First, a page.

Rilutek

riluzole

Rilutek

Pharmacologic class: Glutamate antagonist

Therapeutic class: Amyotrophic lateral sclerosis (ALS) agent

Pregnancy risk category C

Action

Unknown. Thought to inhibit amino acid accumulation on motor neurons of CNS, improving nerve impulse transmission.

Availability

Tablets: 50 mg

Indications and dosages

ALS

Adults: 50 mg P.O. q 12 hours

Off-label uses

• Cervical dystonia

• Huntington's disease

Contraindications

• Hypersensitivity to drug or its components

Precautions

Use cautiously in:

• hepatic or renal insufficiency, neutropenia, febrile illness

• elderly patients

• female patients and Japanese patients (may have decreased metabolic capacity to eliminate drug)

• pregnant or breastfeeding patients

• children.

Administration

• Give at least 1 hour before or 2 hours after a meal to maximize absorption.

Adverse reactions

CNS: headache, dizziness, drowsiness, asthenia, hypertonia, depression, insomnia, malaise, vertigo, circumoral paresthesia

CV: hypertension, orthostatic hypotension, tachycardia, palpitations, peripheral edema, phlebitis, cardiac arrest

EENT: rhinitis, sinusitis, oral candidiasis

GI: nausea, vomiting, diarrhea, abdominal pain, dyspepsia, flatulence, stomatitis, dry mouth, anorexia

GU: urinary tract infection, dysuria

Hematologic: neutropenia

Musculoskeletal: back pain, joint pain

Respiratory: decreased lung function, increased cough, pneumonia

Skin: pruritus, eczema, alopecia, exfoliative dermatitis

Other: tooth disorders, weight loss

Interactions

Drug-drug. Allopurinol, methyldopa, sulfasalazine: increased risk of hepatotoxicity

CYP450-1A2 inducers (such as omeprazole, rifampin): increased riluzole elimination

CYP450-1A2 inhibitors (such as amitriptyline, phenacetin, quinolones, theophylline): decreased riluzole elimination

Drug-diagnostic tests. Alanine aminotransferase, aspartate aminotransferase, bilirubin, gamma-glutamyltransferase: increased levels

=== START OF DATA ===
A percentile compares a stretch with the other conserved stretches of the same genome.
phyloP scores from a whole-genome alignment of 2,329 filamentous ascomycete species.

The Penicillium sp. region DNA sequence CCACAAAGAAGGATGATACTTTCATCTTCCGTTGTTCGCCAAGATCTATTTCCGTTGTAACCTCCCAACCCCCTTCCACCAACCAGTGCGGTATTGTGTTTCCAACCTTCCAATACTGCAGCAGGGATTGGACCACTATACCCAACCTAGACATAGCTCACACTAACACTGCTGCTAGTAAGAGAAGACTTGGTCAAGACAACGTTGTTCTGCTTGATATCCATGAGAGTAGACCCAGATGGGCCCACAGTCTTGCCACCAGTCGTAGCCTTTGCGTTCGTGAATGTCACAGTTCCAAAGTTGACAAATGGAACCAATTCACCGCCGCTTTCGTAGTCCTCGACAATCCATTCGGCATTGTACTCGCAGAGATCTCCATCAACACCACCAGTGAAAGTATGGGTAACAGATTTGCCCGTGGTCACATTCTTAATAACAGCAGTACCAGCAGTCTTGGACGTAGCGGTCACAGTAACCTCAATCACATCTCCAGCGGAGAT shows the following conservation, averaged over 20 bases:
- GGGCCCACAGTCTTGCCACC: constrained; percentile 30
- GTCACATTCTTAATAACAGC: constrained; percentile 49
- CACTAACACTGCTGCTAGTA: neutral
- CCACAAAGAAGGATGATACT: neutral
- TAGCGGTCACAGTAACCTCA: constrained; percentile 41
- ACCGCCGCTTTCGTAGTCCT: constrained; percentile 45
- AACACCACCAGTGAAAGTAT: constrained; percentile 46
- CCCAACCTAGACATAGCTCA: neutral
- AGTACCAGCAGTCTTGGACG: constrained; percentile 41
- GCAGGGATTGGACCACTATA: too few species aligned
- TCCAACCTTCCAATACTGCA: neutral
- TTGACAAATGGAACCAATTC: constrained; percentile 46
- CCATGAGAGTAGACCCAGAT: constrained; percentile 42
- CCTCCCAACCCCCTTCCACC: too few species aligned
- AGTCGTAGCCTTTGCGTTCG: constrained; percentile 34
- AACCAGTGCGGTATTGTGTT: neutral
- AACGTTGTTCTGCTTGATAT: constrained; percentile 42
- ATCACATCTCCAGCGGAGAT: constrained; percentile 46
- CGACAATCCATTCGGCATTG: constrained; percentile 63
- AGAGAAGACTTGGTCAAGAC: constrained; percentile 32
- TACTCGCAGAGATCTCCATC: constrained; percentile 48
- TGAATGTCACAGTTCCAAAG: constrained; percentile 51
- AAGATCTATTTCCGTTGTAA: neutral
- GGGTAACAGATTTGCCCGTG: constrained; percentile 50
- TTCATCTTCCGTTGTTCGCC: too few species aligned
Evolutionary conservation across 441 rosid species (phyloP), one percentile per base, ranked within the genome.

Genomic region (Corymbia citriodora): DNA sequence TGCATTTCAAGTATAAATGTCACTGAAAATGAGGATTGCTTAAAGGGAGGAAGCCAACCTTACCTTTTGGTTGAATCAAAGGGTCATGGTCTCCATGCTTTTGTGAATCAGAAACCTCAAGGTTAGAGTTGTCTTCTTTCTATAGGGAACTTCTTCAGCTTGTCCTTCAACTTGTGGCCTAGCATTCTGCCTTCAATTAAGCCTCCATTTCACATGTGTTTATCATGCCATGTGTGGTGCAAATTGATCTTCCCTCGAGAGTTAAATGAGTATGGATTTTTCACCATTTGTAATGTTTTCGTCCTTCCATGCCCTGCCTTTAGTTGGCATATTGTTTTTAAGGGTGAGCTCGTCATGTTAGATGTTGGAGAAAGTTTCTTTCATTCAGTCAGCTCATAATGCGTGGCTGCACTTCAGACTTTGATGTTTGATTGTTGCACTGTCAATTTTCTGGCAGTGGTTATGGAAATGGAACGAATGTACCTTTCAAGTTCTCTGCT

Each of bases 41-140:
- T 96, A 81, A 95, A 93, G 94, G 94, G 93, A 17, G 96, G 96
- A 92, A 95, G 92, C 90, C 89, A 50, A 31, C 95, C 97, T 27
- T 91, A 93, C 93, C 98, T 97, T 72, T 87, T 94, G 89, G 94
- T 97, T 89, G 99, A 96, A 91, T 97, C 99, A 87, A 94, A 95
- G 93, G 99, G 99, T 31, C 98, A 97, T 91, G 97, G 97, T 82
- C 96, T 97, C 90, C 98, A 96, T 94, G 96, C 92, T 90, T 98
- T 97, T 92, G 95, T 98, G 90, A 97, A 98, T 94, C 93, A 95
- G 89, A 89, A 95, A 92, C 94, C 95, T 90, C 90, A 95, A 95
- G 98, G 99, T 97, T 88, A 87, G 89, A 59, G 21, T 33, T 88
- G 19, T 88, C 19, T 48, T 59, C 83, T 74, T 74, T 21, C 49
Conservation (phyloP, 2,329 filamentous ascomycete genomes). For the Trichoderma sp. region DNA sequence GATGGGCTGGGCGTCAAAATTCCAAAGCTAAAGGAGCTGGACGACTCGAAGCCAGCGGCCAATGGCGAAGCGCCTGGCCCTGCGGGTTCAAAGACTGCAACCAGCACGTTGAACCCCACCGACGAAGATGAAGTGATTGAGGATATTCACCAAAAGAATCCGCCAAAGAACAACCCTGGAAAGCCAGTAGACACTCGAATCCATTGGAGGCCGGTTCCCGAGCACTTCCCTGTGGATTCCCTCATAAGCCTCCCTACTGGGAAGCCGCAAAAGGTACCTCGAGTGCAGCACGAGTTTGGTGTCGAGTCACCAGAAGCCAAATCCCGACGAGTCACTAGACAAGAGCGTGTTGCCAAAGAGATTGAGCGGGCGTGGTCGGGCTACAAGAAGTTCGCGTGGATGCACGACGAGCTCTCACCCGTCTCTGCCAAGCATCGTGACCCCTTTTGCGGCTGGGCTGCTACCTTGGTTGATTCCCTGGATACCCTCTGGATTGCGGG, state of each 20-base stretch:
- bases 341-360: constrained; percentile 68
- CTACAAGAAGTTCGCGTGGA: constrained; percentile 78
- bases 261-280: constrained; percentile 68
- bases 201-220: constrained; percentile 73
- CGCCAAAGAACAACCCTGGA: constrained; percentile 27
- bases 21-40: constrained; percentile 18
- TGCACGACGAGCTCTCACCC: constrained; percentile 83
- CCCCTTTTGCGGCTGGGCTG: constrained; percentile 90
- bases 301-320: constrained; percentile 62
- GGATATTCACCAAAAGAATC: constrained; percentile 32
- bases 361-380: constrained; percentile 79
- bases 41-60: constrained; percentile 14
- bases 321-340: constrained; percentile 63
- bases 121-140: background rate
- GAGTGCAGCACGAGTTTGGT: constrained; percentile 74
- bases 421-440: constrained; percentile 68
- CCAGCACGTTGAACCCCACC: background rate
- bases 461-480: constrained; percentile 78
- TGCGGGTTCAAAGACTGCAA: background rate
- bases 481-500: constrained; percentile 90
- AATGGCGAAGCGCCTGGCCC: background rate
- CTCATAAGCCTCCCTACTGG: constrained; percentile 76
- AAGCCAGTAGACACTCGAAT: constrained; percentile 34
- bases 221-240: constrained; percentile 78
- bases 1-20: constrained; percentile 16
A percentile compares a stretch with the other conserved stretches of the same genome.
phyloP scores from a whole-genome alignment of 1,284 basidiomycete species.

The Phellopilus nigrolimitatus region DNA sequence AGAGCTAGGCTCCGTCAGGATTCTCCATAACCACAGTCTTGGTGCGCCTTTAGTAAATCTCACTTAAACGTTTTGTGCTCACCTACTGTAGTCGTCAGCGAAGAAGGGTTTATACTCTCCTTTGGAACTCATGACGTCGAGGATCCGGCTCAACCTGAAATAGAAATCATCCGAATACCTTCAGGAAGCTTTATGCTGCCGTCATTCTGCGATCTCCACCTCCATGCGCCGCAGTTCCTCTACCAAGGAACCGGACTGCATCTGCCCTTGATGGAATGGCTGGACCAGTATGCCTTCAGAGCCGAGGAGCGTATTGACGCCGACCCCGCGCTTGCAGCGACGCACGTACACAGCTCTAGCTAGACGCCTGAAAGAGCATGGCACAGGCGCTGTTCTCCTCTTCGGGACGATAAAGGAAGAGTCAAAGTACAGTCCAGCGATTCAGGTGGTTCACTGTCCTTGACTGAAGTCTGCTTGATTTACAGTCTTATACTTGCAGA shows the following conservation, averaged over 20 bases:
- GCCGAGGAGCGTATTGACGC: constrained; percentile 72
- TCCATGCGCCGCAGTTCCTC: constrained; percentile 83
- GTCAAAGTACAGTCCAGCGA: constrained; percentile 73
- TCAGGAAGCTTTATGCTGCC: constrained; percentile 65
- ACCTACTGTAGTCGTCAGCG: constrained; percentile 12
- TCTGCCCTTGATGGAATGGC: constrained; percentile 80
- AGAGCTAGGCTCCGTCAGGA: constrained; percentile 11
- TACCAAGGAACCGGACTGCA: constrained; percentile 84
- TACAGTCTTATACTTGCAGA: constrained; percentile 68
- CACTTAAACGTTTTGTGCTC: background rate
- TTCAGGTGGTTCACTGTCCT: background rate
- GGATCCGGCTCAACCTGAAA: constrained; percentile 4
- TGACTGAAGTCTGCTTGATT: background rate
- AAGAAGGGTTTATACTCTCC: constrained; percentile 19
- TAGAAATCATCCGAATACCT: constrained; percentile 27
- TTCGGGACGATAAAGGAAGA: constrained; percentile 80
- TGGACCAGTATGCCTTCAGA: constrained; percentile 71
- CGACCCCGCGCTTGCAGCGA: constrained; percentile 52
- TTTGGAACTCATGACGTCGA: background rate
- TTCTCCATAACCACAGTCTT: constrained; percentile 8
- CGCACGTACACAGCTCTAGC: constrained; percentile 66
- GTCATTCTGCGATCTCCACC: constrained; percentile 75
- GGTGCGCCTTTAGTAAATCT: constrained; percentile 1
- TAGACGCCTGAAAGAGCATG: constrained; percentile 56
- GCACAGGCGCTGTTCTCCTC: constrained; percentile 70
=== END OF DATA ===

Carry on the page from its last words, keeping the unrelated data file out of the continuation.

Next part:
Drug-food. High-fat foods: decreased riluzole absorption

Drug-behaviors. Alcohol use: increased risk of hepatotoxicity

Patient monitoring

• Monitor liver function tests and CBC.

• Assess vital signs and cardiovascular status, particularly for hypertension, orthostatic hypotension, and peripheral edema.

• Closely monitor respiratory status for decreased lung function and pneumonia.

• Monitor weight, nutritional status, and hydration.

• Closely monitor females and patients of Japanese origin, who are at increased risk for adverse reactions.

Patient teaching

• Tell patient to take 1 hour before or 2 hours after a meal, at same time each day.

• Instruct patient to take his temperature regularly and report fever.

Teach patient to immediately report arm or leg swelling, difficulty breathing, and other signs of decreased lung function.

• Advise patient to minimize GI upset by eating small, frequent servings of food and drinking plenty of fluids.

• Caution patient to avoid high-fat foods and alcohol.

• Instruct patient to move slowly when sitting up or standing, to avoid dizziness from sudden blood pressure decrease.

• As appropriate, review all other significant and life-threatening adverse reactions and interactions, especially those related to the drugs, tests, foods, and behaviors mentioned above.

riluzole

(ril-yoo-zole) ,

Rilutek

(trade name)

Classification

Therapeutic: agents amyotrophic lateral sclerosis
Pregnancy Category: C

Indications

Treatment of patients with amyotrophic lateral sclerosis (ALS).

Action

Action may be related to: :
  • Inhibition of glutamate release,
  • Inactivation of sodium channels or,
  • Interference with neurotransmitter binding at receptor sites.

Therapeutic effects

Extended survival or time to tracheostomy in ALS patients.

Pharmacokinetics

Absorption: Well absorbed (90%) after oral administration, but bioavailability is 50%.
Distribution: Readily penetrates brain.
Protein Binding: 96%.
Metabolism and Excretion: Highly metabolized by the liver (some metabolites are pharmacologically active); 2% excreted unchanged in urine.
Half-life: 12 hr (after multiple doses).

Time/action profile

ROUTEONSETPEAKDURATION
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Contraindications/Precautions

Contraindicated in: Severe hypersensitivity.
Use Cautiously in: Hepatic or renal impairment; Female patients (↓ metabolism); Obstetric / Lactation / Pediatric: Safety not established.